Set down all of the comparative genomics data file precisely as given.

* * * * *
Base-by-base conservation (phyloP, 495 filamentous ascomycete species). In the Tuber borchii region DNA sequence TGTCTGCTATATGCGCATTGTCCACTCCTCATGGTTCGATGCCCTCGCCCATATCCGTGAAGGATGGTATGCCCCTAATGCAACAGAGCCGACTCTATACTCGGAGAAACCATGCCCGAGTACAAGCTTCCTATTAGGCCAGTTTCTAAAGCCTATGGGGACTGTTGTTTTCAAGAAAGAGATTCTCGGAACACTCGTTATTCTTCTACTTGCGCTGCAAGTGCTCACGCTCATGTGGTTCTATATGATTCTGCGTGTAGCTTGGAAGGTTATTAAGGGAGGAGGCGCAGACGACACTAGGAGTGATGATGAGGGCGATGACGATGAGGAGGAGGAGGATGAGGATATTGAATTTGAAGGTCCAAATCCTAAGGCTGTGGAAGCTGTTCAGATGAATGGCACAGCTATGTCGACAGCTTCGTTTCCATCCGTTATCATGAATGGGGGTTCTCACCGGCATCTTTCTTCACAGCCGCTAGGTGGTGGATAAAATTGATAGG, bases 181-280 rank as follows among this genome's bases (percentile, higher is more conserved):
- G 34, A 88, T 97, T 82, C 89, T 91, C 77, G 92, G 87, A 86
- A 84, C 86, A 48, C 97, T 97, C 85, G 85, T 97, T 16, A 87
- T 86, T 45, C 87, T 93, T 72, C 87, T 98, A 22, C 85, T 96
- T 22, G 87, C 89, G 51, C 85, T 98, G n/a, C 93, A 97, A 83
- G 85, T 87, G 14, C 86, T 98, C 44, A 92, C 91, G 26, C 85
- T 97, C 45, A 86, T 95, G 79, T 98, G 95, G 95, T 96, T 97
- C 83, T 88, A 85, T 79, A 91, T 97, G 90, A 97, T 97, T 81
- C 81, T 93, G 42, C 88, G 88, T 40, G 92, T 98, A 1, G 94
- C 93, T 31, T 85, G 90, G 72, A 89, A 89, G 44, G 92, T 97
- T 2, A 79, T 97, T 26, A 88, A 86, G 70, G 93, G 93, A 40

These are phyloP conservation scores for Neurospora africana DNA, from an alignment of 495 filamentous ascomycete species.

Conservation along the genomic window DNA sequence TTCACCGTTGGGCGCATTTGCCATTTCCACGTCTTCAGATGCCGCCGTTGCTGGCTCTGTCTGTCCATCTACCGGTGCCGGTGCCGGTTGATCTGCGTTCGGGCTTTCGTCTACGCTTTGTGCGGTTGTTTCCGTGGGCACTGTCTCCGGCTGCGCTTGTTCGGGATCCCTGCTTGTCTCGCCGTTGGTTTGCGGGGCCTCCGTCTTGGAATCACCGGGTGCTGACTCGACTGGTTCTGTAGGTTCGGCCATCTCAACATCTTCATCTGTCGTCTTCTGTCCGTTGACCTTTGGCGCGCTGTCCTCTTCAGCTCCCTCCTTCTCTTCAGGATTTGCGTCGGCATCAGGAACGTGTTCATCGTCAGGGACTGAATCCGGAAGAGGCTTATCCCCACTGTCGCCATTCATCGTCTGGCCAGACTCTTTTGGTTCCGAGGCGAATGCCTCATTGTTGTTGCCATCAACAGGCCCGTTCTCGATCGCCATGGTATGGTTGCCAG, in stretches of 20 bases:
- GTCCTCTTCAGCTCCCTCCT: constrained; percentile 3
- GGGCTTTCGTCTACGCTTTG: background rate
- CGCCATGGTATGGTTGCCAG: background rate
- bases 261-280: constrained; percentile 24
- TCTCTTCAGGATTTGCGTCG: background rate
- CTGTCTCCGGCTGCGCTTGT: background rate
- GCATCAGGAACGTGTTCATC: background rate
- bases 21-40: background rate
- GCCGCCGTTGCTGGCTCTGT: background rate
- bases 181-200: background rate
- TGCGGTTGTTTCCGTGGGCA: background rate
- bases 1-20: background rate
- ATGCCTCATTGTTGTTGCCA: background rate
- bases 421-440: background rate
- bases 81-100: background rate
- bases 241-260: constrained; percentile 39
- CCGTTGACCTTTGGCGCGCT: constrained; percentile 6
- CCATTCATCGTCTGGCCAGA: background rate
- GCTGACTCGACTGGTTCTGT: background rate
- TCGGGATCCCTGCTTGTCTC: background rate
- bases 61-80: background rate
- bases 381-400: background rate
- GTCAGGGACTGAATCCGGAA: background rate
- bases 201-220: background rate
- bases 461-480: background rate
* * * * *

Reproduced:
Base-by-base conservation (phyloP, 495 filamentous ascomycete species). In the Tuber borchii region DNA sequence TGTCTGCTATATGCGCATTGTCCACTCCTCATGGTTCGATGCCCTCGCCCATATCCGTGAAGGATGGTATGCCCCTAATGCAACAGAGCCGACTCTATACTCGGAGAAACCATGCCCGAGTACAAGCTTCCTATTAGGCCAGTTTCTAAAGCCTATGGGGACTGTTGTTTTCAAGAAAGAGATTCTCGGAACACTCGTTATTCTTCTACTTGCGCTGCAAGTGCTCACGCTCATGTGGTTCTATATGATTCTGCGTGTAGCTTGGAAGGTTATTAAGGGAGGAGGCGCAGACGACACTAGGAGTGATGATGAGGGCGATGACGATGAGGAGGAGGAGGATGAGGATATTGAATTTGAAGGTCCAAATCCTAAGGCTGTGGAAGCTGTTCAGATGAATGGCACAGCTATGTCGACAGCTTCGTTTCCATCCGTTATCATGAATGGGGGTTCTCACCGGCATCTTTCTTCACAGCCGCTAGGTGGTGGATAAAATTGATAGG, bases 181-280 rank as follows among this genome's bases (percentile, higher is more conserved):
- G 34, A 88, T 97, T 82, C 89, T 91, C 77, G 92, G 87, A 86
- A 84, C 86, A 48, C 97, T 97, C 85, G 85, T 97, T 16, A 87
- T 86, T 45, C 87, T 93, T 72, C 87, T 98, A 22, C 85, T 96
- T 22, G 87, C 89, G 51, C 85, T 98, G n/a, C 93, A 97, A 83
- G 85, T 87, G 14, C 86, T 98, C 44, A 92, C 91, G 26, C 85
- T 97, C 45, A 86, T 95, G 79, T 98, G 95, G 95, T 96, T 97
- C 83, T 88, A 85, T 79, A 91, T 97, G 90, A 97, T 97, T 81
- C 81, T 93, G 42, C 88, G 88, T 40, G 92, T 98, A 1, G 94
- C 93, T 31, T 85, G 90, G 72, A 89, A 89, G 44, G 92, T 97
- T 2, A 79, T 97, T 26, A 88, A 86, G 70, G 93, G 93, A 40

These are phyloP conservation scores for Neurospora africana DNA, from an alignment of 495 filamentous ascomycete species.

Conservation along the genomic window DNA sequence TTCACCGTTGGGCGCATTTGCCATTTCCACGTCTTCAGATGCCGCCGTTGCTGGCTCTGTCTGTCCATCTACCGGTGCCGGTGCCGGTTGATCTGCGTTCGGGCTTTCGTCTACGCTTTGTGCGGTTGTTTCCGTGGGCACTGTCTCCGGCTGCGCTTGTTCGGGATCCCTGCTTGTCTCGCCGTTGGTTTGCGGGGCCTCCGTCTTGGAATCACCGGGTGCTGACTCGACTGGTTCTGTAGGTTCGGCCATCTCAACATCTTCATCTGTCGTCTTCTGTCCGTTGACCTTTGGCGCGCTGTCCTCTTCAGCTCCCTCCTTCTCTTCAGGATTTGCGTCGGCATCAGGAACGTGTTCATCGTCAGGGACTGAATCCGGAAGAGGCTTATCCCCACTGTCGCCATTCATCGTCTGGCCAGACTCTTTTGGTTCCGAGGCGAATGCCTCATTGTTGTTGCCATCAACAGGCCCGTTCTCGATCGCCATGGTATGGTTGCCAG, in stretches of 20 bases:
- GTCCTCTTCAGCTCCCTCCT: constrained; percentile 3
- GGGCTTTCGTCTACGCTTTG: background rate
- CGCCATGGTATGGTTGCCAG: background rate
- bases 261-280: constrained; percentile 24
- TCTCTTCAGGATTTGCGTCG: background rate
- CTGTCTCCGGCTGCGCTTGT: background rate
- GCATCAGGAACGTGTTCATC: background rate
- bases 21-40: background rate
- GCCGCCGTTGCTGGCTCTGT: background rate
- bases 181-200: background rate
- TGCGGTTGTTTCCGTGGGCA: background rate
- bases 1-20: background rate
- ATGCCTCATTGTTGTTGCCA: background rate
- bases 421-440: background rate
- bases 81-100: background rate
- bases 241-260: constrained; percentile 39
- CCGTTGACCTTTGGCGCGCT: constrained; percentile 6
- CCATTCATCGTCTGGCCAGA: background rate
- GCTGACTCGACTGGTTCTGT: background rate
- TCGGGATCCCTGCTTGTCTC: background rate
- bases 61-80: background rate
- bases 381-400: background rate
- GTCAGGGACTGAATCCGGAA: background rate
- bases 201-220: background rate
- bases 461-480: background rate